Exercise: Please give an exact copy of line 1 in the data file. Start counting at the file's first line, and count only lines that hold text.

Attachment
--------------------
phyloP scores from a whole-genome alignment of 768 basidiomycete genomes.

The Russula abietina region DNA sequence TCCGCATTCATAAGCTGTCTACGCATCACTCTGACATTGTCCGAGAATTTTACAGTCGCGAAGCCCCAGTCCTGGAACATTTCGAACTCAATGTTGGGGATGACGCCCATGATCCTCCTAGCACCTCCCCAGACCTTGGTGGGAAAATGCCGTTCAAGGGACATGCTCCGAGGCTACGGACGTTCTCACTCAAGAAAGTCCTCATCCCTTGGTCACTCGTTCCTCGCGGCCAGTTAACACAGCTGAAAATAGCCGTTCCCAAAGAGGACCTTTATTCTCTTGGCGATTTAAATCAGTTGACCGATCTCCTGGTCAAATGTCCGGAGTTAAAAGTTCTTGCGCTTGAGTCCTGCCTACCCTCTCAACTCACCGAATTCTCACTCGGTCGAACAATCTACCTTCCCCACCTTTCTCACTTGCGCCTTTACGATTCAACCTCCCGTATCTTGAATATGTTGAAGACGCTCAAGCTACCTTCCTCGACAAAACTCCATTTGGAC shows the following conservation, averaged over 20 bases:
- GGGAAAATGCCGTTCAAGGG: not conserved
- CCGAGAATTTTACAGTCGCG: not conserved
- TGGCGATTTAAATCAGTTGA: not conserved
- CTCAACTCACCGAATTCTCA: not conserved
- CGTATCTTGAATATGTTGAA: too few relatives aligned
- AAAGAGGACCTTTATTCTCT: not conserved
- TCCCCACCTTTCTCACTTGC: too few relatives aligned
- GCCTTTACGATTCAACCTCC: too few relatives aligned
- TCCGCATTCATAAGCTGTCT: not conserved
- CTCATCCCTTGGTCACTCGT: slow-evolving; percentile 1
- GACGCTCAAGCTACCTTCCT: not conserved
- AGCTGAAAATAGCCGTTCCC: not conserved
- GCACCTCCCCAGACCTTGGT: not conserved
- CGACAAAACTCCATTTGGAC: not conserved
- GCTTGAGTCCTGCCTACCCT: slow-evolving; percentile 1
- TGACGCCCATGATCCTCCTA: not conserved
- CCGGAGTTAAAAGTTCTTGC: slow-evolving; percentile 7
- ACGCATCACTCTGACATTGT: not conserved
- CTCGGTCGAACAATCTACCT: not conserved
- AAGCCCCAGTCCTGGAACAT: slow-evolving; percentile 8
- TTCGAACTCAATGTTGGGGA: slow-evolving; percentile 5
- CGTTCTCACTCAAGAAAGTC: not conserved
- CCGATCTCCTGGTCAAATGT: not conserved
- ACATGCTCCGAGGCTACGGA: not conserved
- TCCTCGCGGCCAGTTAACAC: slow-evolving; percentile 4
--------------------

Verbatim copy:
phyloP scores from a whole-genome alignment of 768 basidiomycete genomes.